ToC: American Quarterly 62,4 (2010); Forum: Chicano-Palestinian Connections

American Quarterly: Volume 62, Number 4, December 2010

Editor’s Note

Sarah Banet-Weiser

pp. v-vii

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Forum: Chicano-Palestinian Connections

From La Frontera to Gaza: Chicano-Palestinian Connections

Laura Pulido
David Lloyd

pp. 791-794

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Subject Headings:

In the Long Shadow of the Settler: On Israeli and U.S. Colonialisms

David Lloyd
Laura Pulido

pp. 795-809

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Containing Bordered “Others” in La Frontera and Gaza: Comparative Lessons on Racializing Discourses and State Violence

José I. Fusté

pp. 811-819

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From Mexico to Palestine: An Occupation of Knowledge, a Mestizaje of Methods

Martha Vanessa Saldívar

pp. 821-833

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Photo Essay

Mizue Aizeki

pp. 835-846

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Palestinian and Chicano Peoples Share a History of Resistance to Colonization, Racism, and Imperialism

Manuel Criollo

pp. 847-854

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The Right to Education: From La Frontera to Gaza: A Brief Communication

Rana Sharif

pp. 855-860

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Photo Essay

Manzer Foroohar

pp. 861-872

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Cite: Chamberlin, Global Politics of Palestinian Liberation

Chamberlin, Paul. "The Struggle Against Oppression Everywhere: The Global Politics of Palestinian Liberation." Middle Eastern Studies 47,1 (2011): 25-41.





This article situates the Palestine Liberation Organization in an international network of liberation movements in the 1960s and 1970s. As such, it is a transnational history of the early days of the Palestinian liberation movement, whereas most scholars have treated that movement inside the confines of the long-running Arab-Israeli conflict. By analyzing the intellectual and political linkages between the PLO and other liberation movements in Algeria, Cuba, and Vietnam, the article seeks to reframe the Palestinian struggle in the context of other postcolonial struggles of that era.

Cite: Kark and Frantzman, Bedouin, Abdül Hamid II, British Land Settlement, and Zionism

Kark, Ruth and Seth J. Frantzman. "Bedouin, Abdül Hamid II, British Land Settlement, and Zionism: The Baysan Valley and Sub-district 1831-1948." Israel Studies 15,2 (2010): 49-79.




Colonial governments frequently employed policies that either developed colonies for the benefit of the colonial power or neglected areas not viewed as contributory. Land laws and settlement policies were instrumental tools for the extension of governmental control to marginal regions under the sequential regimes that ruled the Middle East in the 19th and 20th centuries. Our case study of the Baysan valley in Ottoman and Mandatory Palestine examines relations between the government and indigenous Bedouin nomads, and between the Zionist movement and the Bedouin, focusing on land access, ownership, and settlement patterns of the Bedouin tribes between 1831 and 1948 and their sedenterization. We show that the policies of the Ottoman Sultan Abdül Hamid II and the British Mandatory Ghor Mudawarra Land Agreement led to a unique process of settlement in the Baysan valley with extension of land ownership to local inhabitants by the colonial government. The study is part of a broader investigation of Colonial rule, nomads, land law, and land and settlement policy in the Middle East.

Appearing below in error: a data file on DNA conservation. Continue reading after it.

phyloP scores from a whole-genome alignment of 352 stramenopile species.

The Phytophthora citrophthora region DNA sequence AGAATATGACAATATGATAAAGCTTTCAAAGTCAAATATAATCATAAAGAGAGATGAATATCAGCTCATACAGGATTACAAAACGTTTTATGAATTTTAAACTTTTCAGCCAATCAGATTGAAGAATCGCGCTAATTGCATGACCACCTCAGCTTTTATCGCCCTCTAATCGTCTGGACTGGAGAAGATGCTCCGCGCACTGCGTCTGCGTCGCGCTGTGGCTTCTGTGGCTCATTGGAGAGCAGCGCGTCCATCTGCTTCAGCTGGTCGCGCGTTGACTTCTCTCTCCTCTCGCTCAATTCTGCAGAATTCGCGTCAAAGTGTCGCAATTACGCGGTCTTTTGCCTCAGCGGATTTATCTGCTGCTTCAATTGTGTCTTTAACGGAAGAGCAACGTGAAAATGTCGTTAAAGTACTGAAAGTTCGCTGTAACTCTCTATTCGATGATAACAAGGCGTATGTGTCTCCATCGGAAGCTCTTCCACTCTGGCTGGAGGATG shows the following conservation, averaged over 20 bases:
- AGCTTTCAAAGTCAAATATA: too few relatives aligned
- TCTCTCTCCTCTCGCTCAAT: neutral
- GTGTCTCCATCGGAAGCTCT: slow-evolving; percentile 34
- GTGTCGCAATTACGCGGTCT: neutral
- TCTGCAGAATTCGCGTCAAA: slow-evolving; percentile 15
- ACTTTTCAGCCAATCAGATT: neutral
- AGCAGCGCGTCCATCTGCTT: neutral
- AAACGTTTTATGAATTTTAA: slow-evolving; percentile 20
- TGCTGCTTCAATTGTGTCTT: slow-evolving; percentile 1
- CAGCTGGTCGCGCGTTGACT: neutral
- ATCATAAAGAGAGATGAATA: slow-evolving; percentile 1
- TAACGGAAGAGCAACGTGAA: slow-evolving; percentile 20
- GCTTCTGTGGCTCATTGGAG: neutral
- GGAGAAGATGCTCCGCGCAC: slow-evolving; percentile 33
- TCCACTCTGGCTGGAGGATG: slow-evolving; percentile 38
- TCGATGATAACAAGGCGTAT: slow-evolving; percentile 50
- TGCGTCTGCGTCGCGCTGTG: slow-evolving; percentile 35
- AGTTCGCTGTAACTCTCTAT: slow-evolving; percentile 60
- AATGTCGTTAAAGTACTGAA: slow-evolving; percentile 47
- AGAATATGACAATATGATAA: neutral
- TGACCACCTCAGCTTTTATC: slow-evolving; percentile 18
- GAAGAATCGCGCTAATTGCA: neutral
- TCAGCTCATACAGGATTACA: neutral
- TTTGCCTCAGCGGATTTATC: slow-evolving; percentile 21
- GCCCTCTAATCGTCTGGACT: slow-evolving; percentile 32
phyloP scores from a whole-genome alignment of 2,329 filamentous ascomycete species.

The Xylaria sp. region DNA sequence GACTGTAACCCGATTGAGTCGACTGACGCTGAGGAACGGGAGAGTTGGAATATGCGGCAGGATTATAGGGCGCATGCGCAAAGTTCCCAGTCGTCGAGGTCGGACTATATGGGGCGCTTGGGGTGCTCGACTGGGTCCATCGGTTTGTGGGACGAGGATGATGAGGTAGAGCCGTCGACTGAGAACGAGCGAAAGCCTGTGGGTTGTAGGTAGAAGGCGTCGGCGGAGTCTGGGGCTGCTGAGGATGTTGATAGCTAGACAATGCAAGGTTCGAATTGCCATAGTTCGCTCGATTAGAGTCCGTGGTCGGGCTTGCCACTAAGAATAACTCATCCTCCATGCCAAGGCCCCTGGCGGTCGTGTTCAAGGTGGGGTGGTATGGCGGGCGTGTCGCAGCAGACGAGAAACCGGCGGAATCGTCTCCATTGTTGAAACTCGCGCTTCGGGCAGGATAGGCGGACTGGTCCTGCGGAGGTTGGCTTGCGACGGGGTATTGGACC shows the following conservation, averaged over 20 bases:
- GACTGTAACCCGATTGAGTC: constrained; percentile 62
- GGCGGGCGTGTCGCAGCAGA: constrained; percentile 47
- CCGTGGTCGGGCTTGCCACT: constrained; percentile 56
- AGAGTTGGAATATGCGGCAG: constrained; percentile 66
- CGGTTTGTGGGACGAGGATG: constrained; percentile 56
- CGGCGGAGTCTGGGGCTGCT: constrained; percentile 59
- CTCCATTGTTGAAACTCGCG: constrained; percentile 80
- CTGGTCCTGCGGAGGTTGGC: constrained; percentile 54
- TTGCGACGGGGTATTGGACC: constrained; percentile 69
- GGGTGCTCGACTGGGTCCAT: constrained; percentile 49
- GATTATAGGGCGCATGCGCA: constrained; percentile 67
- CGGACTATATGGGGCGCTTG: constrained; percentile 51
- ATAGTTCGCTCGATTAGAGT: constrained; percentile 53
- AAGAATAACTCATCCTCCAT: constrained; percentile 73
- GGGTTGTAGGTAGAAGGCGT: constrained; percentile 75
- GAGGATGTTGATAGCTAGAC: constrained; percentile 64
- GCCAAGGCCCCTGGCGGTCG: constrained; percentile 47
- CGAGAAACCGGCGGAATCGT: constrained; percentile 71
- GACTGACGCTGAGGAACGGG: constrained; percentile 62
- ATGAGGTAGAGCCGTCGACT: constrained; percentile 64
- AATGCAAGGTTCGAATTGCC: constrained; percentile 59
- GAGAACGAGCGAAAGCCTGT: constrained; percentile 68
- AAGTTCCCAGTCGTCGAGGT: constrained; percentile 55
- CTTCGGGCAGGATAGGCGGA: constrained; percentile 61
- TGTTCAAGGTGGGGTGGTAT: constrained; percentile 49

Cite: Cohen, Was the Balfour Declaration at Risk in 1923?

Cohen, Michael J. "Was the Balfour Declaration at Risk in 1923? Zionism and British Imperialism." Journal of Israeli History 29,1 (2010): 79-98.


This article examines the nature of the British government’s commitment to the Balfour Declaration after World War I. It refutes the hypothesis that in 1923 the Conservative government was on the brink of abrogating the Balfour Declaration. After the war, the Declaration became Britain’s international license for her exclusive rule over Palestine. Palestine was not written off as an imperial asset but remained a vital British strategic interest. In addition, considerations of financing the administration of the country, and concern for her international standing, should she renege on her wartime pledge to the Zionists, ensured that Britain would continue to adhere to the Balfour Declaration. An understanding of the issues at stake in 1923 is essential for any comprehension of Britain’s 30-year-long control of Palestine.


Keywords: Balfour Declaration; British imperialism; British Mandate; Lord Curzon; Palestine; Suez Canal; Winston Churchill; History, Colonialism / Imperialism, Zionism: and World Powers